Development of a new diagnostic Raman method for monitoring epigenetic modifications in the cancer cells of human breast tissue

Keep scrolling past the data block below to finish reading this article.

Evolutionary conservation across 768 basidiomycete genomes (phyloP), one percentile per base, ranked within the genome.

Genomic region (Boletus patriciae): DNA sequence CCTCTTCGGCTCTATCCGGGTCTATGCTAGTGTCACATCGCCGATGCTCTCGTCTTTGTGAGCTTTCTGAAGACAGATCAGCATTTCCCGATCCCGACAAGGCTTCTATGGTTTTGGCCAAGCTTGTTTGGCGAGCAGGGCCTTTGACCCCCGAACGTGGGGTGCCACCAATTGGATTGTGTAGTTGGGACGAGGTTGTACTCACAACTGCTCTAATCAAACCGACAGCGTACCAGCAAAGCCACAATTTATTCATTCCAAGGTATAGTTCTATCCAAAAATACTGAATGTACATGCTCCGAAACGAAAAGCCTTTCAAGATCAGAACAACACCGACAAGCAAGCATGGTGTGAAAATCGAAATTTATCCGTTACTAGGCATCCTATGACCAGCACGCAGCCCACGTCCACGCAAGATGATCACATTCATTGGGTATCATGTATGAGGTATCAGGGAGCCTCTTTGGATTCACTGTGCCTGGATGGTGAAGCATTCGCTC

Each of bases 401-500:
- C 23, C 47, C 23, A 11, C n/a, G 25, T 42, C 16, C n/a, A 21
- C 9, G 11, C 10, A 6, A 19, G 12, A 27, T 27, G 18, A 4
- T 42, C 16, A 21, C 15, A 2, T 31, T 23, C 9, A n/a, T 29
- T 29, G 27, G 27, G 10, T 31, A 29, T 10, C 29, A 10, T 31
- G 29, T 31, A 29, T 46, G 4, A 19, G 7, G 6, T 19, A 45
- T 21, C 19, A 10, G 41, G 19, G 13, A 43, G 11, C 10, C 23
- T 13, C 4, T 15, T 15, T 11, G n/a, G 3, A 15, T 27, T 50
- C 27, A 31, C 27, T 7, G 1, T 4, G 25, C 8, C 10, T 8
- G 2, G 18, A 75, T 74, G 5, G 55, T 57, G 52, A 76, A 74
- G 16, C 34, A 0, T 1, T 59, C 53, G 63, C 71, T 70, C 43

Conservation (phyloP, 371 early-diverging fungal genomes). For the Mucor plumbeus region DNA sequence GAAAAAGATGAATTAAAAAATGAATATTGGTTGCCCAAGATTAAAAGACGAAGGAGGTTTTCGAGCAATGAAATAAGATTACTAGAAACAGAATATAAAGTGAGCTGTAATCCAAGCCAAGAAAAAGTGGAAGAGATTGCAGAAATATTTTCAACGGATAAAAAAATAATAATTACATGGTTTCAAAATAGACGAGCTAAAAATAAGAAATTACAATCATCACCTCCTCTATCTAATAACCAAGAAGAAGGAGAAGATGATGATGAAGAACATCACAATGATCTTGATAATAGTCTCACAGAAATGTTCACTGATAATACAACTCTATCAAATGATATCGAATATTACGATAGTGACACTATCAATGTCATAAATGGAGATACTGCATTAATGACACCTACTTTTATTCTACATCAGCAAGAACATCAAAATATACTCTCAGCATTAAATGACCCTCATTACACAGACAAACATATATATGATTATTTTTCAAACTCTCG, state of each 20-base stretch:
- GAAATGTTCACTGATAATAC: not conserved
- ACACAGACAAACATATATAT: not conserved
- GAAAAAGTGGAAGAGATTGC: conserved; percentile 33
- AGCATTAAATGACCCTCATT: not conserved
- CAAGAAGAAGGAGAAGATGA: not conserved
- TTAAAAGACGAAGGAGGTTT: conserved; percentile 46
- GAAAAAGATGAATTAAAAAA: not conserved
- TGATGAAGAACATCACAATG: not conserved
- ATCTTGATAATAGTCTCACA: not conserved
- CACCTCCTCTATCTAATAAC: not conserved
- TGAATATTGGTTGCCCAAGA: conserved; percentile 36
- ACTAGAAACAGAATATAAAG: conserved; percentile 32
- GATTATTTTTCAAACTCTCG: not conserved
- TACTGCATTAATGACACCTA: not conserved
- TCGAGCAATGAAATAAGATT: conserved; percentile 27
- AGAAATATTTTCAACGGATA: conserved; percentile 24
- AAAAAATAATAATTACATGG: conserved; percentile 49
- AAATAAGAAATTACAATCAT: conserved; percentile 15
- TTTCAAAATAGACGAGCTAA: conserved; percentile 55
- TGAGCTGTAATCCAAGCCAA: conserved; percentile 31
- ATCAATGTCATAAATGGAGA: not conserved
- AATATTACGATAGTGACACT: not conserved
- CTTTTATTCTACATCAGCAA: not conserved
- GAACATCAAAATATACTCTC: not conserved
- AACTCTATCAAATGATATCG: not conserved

Cancer diagnosis requires better screening of early stages of pathology and monitoring patient responses to treatment. Current technologies in the clinical sector are expensive, sophisticated and time consuming. This paper develops a novel Raman based alternative for currently existing epigenetics research approaches. The proposed Raman approach can ‘upgrade’ cancer epigenetic tests and answer many questions by monitoring the biochemistry of cancer cells. We will show that Raman spectroscopy and Raman imaging can detect the relative amounts of acetylated and methylated lysine by monitoring the vibrations of the acetyl and methyl chemical functional groups. In comparison to existing tests and assays used to monitor molecular processes of acetylation and methylation of all proteins, Raman-based methods have the potential to be a powerful alternative for conventional methods of cell biology, because they allow non-invasive detection of cellular acetylation and methylation processes that are not limited to only those events that are sensitive to a specific antibody. Vibrational Raman signatures of acetylation and methylation processes in epithelial cells of human breast tissue (ductal and lobular carcinoma) have been used to identify and discriminate structures in normal and cancerous tissues. Our results demonstrate that the stretching vibration of the acetyl group observed at around 2938–2942 cm−1 and the methyl group at 2970 cm−1 by Raman spectroscopy is useful in monitoring these epigenetic molecular processes in cancer cells. The Raman vibrational marker is markedly blue-shifted from 2905 cm−1 (non-acetylated C–H vibrations) for normal cells to 2942 cm−1 (vibrations of the acetylated functional group) in cancer cells. The sensitivity and specificity obtained directly from PLSDA and cross-validation for a chosen model gives a sensitivity and specificity of 86.1% and 91.3% for calibration and 85.3% and 91.3% for cross-validation, respectively. The results presented in the paper provide strong evidence that the global acetylation level of histone and non-histone proteins increases in human breast cancer cells.